Lately, Saint Peter’s students, faculty and staff may have noticed a new splash of color by the student center. In the last few months, what had been a plain wall across an unassuming parking lot began to be adorned with vibrant geometric shapes and striking multi-angle portraits of famous people.

This new mural, visible from the East side of Mac Mahon Student Center, was commissioned by Hudson Community Enterprises (HCE), whose building is the work’s canvas. Nearing completion, it has been a collaborative effort by local artists Distort, Mr. Mustart and Clarence Rich.

Patrick Robinson, HCE’s VP of Fulfillment and Document Destruction, said HCE wanted to make what they do known to more of the local community.

“Everybody that is on the mural is an individual that has a disability that has achieved greatness,” he said. “We’re trying to focus on the excellence of these people and use them as an example to empower individuals with disabilities, or to allow people to see that, when given an opportunity, individuals with disabilities can succeed.”

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HCE staff Patrick Robinson (center) and Alex Rivera (left) give a tour of the organization’s facilities. 

Empowering people with disabilities is HCE’s mission -- one in which they excel.

“We began in the 50s as somewhere that would bring individuals with disabilities in,” said Robinson. “We would train them in job skills and then find employment for them in the workforce. As the jobs in the workforce dried up, we decided to start our own lines of business to create positions for individuals with disabilities.”

Currently, HCE has a few different lines of business, including a fulfillment floor which does packaging, a document imaging company, a shredding company, a janitorial service, a print shop and a security service. They employ 800 people, 85 percent of which have disabilities.

“We are a private non-profit, so anything that we do always goes back to our clients here,” said Alex Rivera, HCE’s Print Shop Production Manager and SPU alum.

According to Robinson, HCE receives grants but does not rely on them. Everything they make, they reinvest back into the company to create new opportunities for individuals with disabilities.

HCE has found many avenues for creating opportunities for those they employ. The Saint Peter’s community likely knows HCE best by their printing service; many of the posters around campus were commissioned from and produced by their print shop just next door to Mac Mahon Student Center.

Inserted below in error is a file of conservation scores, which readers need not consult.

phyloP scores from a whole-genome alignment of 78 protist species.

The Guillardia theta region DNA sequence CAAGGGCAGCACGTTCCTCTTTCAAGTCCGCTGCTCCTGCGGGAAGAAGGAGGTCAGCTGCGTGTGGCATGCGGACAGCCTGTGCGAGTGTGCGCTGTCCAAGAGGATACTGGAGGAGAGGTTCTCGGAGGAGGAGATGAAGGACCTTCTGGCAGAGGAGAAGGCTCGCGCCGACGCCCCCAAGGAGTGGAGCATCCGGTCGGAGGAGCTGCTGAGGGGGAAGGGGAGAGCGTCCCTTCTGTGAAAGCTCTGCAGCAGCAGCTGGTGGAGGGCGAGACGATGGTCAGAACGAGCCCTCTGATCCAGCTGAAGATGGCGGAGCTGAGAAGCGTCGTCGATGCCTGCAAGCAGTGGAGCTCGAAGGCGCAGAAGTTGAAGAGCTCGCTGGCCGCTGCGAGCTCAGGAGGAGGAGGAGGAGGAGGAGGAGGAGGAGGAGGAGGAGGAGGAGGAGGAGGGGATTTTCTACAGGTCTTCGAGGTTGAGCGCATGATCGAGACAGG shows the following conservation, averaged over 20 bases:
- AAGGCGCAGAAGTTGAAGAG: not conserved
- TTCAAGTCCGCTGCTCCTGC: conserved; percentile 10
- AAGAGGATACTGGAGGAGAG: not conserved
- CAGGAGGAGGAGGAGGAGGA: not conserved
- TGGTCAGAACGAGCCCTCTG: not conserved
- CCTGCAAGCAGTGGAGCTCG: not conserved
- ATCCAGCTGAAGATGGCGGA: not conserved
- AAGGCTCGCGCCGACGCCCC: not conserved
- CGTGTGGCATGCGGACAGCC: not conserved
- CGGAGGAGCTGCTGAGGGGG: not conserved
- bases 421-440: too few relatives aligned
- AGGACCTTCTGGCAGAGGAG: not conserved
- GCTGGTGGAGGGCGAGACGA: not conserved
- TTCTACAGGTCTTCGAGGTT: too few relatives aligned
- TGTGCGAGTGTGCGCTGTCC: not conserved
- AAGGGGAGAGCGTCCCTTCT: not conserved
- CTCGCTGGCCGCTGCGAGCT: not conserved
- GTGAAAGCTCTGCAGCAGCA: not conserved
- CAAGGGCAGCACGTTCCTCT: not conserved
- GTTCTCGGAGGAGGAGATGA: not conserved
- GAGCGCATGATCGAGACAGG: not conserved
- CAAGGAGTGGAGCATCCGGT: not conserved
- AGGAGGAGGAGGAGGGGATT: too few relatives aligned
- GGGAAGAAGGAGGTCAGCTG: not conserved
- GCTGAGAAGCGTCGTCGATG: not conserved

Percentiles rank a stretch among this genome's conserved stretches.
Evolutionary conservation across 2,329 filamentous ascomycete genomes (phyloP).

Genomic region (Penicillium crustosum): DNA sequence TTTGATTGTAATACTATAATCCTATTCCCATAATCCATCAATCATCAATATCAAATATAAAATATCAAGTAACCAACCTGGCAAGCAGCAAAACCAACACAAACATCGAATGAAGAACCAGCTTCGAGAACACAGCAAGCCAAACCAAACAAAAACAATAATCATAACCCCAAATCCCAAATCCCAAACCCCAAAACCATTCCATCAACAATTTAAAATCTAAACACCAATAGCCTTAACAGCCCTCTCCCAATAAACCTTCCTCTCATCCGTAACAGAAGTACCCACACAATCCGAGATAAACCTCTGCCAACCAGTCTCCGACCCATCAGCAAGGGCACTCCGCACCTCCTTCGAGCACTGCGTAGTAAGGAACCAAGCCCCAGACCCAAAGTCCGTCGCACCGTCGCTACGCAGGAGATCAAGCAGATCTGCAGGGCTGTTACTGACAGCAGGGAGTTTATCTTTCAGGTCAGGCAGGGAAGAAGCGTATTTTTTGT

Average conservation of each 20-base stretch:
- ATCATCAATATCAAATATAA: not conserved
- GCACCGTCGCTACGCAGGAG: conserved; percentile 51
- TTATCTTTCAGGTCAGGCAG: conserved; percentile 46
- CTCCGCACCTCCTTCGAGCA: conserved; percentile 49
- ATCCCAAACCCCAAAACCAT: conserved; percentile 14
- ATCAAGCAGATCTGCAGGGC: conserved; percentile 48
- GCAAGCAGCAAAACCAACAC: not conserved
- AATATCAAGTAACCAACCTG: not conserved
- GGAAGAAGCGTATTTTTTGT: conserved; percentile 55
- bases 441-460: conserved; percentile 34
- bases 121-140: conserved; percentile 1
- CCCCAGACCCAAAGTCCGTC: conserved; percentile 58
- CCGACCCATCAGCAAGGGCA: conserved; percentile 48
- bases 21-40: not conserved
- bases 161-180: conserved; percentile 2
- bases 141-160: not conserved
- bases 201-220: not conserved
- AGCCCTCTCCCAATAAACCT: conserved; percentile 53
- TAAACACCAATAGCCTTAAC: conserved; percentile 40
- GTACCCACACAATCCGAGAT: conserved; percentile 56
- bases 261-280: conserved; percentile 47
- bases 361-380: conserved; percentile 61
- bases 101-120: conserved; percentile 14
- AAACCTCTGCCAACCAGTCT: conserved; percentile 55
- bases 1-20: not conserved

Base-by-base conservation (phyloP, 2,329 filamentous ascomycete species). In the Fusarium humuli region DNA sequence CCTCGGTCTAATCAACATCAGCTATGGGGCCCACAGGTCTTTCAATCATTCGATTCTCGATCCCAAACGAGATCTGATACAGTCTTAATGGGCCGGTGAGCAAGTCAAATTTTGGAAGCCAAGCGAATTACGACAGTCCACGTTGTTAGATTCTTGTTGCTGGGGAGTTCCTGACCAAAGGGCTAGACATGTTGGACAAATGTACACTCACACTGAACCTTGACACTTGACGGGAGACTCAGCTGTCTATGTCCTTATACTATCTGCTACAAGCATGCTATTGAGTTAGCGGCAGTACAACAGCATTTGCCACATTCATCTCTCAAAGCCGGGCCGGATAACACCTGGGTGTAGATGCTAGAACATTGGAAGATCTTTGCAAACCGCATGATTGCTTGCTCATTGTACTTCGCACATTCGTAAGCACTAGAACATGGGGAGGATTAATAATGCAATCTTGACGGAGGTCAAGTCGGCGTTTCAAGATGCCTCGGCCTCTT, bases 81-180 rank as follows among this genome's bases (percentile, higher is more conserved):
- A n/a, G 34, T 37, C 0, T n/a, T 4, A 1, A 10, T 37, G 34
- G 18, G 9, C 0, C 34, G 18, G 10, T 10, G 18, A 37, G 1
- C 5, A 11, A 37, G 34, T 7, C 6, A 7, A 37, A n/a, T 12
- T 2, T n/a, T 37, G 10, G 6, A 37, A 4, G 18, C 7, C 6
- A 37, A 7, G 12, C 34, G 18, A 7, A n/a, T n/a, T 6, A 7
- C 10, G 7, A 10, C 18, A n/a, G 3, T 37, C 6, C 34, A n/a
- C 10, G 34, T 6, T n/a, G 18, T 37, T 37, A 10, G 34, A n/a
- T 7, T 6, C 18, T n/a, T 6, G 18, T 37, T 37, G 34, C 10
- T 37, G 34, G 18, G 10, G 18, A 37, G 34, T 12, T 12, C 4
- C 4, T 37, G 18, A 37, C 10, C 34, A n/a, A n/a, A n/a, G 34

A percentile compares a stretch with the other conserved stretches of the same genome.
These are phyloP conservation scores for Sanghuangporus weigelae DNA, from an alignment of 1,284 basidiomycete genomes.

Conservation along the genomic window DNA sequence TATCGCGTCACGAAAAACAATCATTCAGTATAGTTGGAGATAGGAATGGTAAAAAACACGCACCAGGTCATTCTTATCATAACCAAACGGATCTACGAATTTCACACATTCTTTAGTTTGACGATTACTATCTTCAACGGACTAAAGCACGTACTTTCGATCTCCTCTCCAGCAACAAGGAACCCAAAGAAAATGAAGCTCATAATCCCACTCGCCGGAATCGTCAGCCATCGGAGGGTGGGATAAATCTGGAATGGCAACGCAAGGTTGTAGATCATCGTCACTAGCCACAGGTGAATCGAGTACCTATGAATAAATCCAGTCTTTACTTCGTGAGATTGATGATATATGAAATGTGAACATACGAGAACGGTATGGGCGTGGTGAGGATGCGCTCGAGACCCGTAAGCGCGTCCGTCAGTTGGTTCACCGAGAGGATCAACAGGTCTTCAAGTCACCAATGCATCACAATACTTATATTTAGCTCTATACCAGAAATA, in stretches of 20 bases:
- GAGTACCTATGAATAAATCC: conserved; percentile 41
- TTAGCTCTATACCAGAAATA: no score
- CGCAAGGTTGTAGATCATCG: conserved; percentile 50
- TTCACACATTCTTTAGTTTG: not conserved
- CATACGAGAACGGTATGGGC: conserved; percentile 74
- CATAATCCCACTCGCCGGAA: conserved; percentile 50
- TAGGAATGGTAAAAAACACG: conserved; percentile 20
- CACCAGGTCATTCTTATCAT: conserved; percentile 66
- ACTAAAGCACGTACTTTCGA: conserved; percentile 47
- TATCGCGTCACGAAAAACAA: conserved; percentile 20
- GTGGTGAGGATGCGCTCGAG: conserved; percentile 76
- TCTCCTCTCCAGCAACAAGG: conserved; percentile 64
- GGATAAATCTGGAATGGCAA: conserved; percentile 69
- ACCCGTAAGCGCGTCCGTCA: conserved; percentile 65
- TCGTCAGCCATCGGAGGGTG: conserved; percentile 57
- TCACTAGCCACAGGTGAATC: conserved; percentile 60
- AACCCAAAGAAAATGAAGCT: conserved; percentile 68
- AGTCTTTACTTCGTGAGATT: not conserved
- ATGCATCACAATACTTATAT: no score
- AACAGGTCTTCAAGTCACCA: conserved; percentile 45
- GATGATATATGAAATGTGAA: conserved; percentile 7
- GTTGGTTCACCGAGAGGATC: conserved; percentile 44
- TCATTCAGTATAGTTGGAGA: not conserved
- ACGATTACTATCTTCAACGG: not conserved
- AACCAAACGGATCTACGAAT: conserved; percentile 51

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The HCE mural is nearly finished. 

“For what I do, we train individuals at the print shop, and then we place them elsewhere outside of the company,” said Rivera. “For our section we usually deal with at-risk youth as well. We find a lot of the hidden gems of Jersey City, especially the youth. A lot of times we get people who haven't really finished their education; they don't have GED's, but when they come to this program we bring them to their fullest potential.”

HCE can be found doing work well outside of Jersey City. They also do scanning, shredding and cleaning for the state and provide services as far as Trenton.

The new mural is a declaration of HCE’s values and their mission, which is to provide a fair opportunity for people with disabilities, contribute to their community and show the world what they can do.

When completed, the work will feature numerous individuals of great renown who have had a disability and found great success, regardless of their condition, such as Stevie Wonder, Frida Kahlo, Jim Abbott, Ali Stroker, Lady Gaga and Stephen Hawking. These figures are shown over a colorful and varyingly geometric backdrop that encourages the celebration of diversity.

According to Robinson, the artists selected were a natural choice given their prominence in the Jersey City area. HCE created a list of the people whom they wanted featured in the work, and then handed the remaining creative direction over to the artists.

“They're extraordinary ... in their own right,” Robinson said. “And when you combine them together it creates great results. We thought they were the best.”

Both Robinson and Rivera expressed their hopes that the mural will help to inform people of HCE’s ethos and garner interest in the organization’s work.

“When I first came here I had no idea that this place did this kind of stuff,” said Rivera. “I had no idea there were special needs people working here. Even [since] we started getting the traffic with the print shop with Saint Peter's, I still feel like people [have] no idea.”

Despite HCE’s success in Jersey City and beyond, the public is largely unaware of the opportunities it provides within its facilities for the disadvantaged of the local community.

“We think that if more people just knew about what we do that they would actually use our services,” said Robinson. “We're very accomplished in everything that we do.”

HCE’s new mural can be seen along Montgomery Street, at one end of Panepinto Plaza, or from the windows on the East side of the Student Center. It is planned to be finished by the end of Thanksgiving week.

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